• Furthermore:
  1. The loans were purportedly granted with a view to the development of the listed issuer’s lottery business in China and in the Philippines. However, there was no evidence that the loan proceeds were used for this purpose, and all the borrowers defaulted.
  2. The investment was intended to be for shares in a company owned by a Ms Kang to facilitate adoption of blockchain technology in the lottery business. The subscription monies were not paid to the vendor, but to a third party at the instruction of Ms Kang. No shares were delivered, and Ms Kang then became uncontactable.
  • The loans and investment were entered into without sufficient due diligence, risk analysis or credit assessment. They were prejudicial to the listed issuer’s interest and put the listed issuer’s assets in jeopardy. For the financial years ended 2018 and 2019, the listed issuer respectively recognised HK$66.1 million and HK$407 million impairment loss on the loan receivables, and fully impaired the HK$35 million investment.
  • Between 2014 and 2017, the board repeatedly represented to the listed issuer’s auditors that the loans were fully recoverable, and that no impairment was required, even when borrowers had defaulted on repayments and, in some cases, contact with the borrowers had been lost. There was insufficient scrutiny of these representations, including by three independent non-executive directors, who were members of the audit committee and should have questioned the representations to ensure the integrity of the listed issuer’s financial statements.
  • All the directors were aware of the listed issuer’s practice of granting loans to procure business opportunities but they failed to ensure that the listed issuer established and maintained an adequate internal controls and risk management system.
  • Censures were made against seven directors.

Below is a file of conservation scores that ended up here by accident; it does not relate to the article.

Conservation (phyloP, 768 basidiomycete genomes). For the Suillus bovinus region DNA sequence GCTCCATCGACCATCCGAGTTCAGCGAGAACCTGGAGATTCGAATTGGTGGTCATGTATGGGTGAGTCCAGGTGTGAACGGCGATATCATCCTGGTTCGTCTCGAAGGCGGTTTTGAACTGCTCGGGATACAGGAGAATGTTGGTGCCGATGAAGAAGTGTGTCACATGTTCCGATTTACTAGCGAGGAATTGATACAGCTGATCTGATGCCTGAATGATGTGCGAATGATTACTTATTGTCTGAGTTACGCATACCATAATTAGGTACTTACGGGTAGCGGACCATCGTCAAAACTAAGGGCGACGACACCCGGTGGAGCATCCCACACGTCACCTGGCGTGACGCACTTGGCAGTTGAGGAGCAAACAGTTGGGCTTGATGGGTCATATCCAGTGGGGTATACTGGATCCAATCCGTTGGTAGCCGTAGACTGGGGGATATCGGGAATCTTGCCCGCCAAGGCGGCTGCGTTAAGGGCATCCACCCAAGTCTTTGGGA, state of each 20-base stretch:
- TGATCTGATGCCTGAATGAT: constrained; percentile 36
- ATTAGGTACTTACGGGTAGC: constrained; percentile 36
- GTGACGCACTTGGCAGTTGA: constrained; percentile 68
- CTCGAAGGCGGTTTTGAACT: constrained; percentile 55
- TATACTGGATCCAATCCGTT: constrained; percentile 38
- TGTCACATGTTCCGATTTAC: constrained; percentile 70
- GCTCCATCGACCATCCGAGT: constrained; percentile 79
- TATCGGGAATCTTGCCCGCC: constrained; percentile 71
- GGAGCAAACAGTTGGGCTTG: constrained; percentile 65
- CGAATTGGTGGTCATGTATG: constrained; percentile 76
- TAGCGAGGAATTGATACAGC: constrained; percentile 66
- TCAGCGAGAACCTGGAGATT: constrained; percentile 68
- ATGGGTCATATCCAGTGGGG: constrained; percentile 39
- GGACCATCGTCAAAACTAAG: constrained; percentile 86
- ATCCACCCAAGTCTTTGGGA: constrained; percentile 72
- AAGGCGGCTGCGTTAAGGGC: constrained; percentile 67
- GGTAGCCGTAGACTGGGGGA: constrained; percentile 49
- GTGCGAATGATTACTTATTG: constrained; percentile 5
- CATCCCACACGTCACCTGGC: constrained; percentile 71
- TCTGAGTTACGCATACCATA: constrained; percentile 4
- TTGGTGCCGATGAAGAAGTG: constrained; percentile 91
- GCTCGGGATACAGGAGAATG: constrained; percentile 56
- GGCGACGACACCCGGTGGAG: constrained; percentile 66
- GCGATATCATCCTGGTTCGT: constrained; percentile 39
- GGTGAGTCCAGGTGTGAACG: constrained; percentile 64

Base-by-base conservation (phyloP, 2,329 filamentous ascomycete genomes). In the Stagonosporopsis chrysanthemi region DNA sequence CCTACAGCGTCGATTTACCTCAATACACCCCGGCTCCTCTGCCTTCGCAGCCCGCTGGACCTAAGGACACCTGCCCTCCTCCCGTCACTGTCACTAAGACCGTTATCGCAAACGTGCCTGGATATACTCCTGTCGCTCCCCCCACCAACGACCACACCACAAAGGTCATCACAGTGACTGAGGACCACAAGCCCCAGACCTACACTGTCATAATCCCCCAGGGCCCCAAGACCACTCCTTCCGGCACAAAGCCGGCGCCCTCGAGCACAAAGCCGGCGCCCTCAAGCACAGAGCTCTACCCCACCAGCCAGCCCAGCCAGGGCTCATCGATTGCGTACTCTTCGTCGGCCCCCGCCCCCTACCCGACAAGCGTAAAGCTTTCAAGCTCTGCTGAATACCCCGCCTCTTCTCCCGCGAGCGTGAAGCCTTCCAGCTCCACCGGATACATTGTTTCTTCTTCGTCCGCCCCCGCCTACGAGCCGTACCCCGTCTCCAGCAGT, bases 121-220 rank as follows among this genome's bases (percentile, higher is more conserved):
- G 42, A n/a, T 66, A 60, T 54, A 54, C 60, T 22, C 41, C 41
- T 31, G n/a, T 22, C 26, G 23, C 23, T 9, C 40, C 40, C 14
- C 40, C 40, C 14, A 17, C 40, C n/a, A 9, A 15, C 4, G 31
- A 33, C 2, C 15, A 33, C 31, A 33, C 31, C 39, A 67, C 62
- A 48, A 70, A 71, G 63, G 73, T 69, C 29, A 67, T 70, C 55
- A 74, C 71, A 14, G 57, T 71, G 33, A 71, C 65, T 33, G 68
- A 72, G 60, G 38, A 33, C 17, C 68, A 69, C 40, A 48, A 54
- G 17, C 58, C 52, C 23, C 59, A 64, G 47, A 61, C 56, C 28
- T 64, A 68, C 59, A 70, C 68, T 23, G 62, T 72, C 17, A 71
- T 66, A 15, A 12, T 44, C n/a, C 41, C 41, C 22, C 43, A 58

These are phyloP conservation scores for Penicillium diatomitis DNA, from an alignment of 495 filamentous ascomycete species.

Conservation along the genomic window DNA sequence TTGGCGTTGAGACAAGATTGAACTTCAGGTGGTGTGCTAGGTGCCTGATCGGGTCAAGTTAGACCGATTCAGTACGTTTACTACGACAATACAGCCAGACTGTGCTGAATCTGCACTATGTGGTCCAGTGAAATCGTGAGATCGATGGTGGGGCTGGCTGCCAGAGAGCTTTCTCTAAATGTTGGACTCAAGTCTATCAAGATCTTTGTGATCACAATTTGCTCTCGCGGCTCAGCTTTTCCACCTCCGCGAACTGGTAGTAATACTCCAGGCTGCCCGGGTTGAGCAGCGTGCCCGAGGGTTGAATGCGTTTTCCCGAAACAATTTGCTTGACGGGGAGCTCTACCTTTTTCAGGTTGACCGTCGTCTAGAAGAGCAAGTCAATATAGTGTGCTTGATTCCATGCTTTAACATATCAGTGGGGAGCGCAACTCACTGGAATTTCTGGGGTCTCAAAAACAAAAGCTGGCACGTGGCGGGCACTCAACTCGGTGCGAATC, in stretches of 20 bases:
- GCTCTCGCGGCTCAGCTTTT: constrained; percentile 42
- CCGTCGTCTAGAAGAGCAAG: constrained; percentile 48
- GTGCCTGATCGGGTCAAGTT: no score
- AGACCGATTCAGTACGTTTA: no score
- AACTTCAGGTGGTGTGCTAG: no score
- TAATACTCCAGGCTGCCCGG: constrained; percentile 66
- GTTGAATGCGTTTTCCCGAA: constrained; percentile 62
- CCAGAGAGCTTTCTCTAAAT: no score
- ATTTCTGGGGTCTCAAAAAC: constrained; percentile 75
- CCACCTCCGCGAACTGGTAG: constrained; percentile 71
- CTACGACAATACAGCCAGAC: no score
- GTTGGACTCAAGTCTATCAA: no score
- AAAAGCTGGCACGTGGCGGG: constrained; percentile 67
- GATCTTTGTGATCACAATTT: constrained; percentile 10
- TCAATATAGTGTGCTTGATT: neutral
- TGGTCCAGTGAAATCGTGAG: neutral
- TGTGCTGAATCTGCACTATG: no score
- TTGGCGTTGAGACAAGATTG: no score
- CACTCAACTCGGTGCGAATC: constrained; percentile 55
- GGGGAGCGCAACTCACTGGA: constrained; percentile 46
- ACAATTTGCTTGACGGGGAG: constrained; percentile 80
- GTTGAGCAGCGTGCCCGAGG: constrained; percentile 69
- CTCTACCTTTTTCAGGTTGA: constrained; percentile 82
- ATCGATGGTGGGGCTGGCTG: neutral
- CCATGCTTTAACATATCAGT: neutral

• In addition to a public censure, Prejudice to Investors' Interests Statements were imposed against three executive directors.
  • The Exchange also criticised the listed issuer.
  • The Exchange further directed (i) an independent review of the listed issuer’s internal controls for procuring compliance with Chapters 14 and 14A of the Listing Rules; (ii) an independent non-executive director to attend 21 hours of training on regulatory and legal topics including Listing Rule compliance; and (iii) a former executive director and a former independent non-executive director to attend 21 hours of training as a pre-requisite of any future appointment as a director of any company listed or to be listed on the Exchange.
  • A Director Unsuitability Statement was imposed against another former independent non-executive director on 9 November 2023 in relation to his conduct as a director of a company delisted from the Exchange in 2021.

 

Securities and Futures Commission (the “SFC”)

Takeovers Bulletin No. 69

New Practice Note 26 on treasury shares

 

A new practice note (PN26) was published by the SFC on 24 May 2024 to explain the treatment of treasury shares under the Codes on Takeovers and Mergers and Share Buy-backs ("Takeovers Codes"). Following the introduction of the new treasury shares regime under the Listing Rules, market participants should take note that any voting rights attached to treasury shares are excluded from the definition of voting rights under the Takeovers Codes, and are thus disregarded in the calculation of the related threshold percentages. The voting rights percentage calculated under the Takeovers Codes might differ from the level of interests in voting shares required to be disclosed under Part XV of the Securities and Futures Ordinance.

 

New Practice Note 27 on severe weather arrangements

 

In view of the Exchange’s new severe weather trading arrangements announced on 18 June 2024, the SFC published a new practice note[3] (PN27) to provide guidance on matters regulated under the Takeovers Codes in the event of severe weather. As most of the processes involved in an offer may be completed electronically, the Executive of the SFC considers that the timetable of an offer should normally continue to run as usual under severe weather unless a severe weather condition is in effect at noon or thereafter on any of the following cut-off dates: (a) the closing date, the last day for acceptance and the last day for withdrawal; (b) the last day for the offeror to despatch or post relevant share certificates, or make the share certificates available for collection; and (c) the last day for an offeror to settle consideration.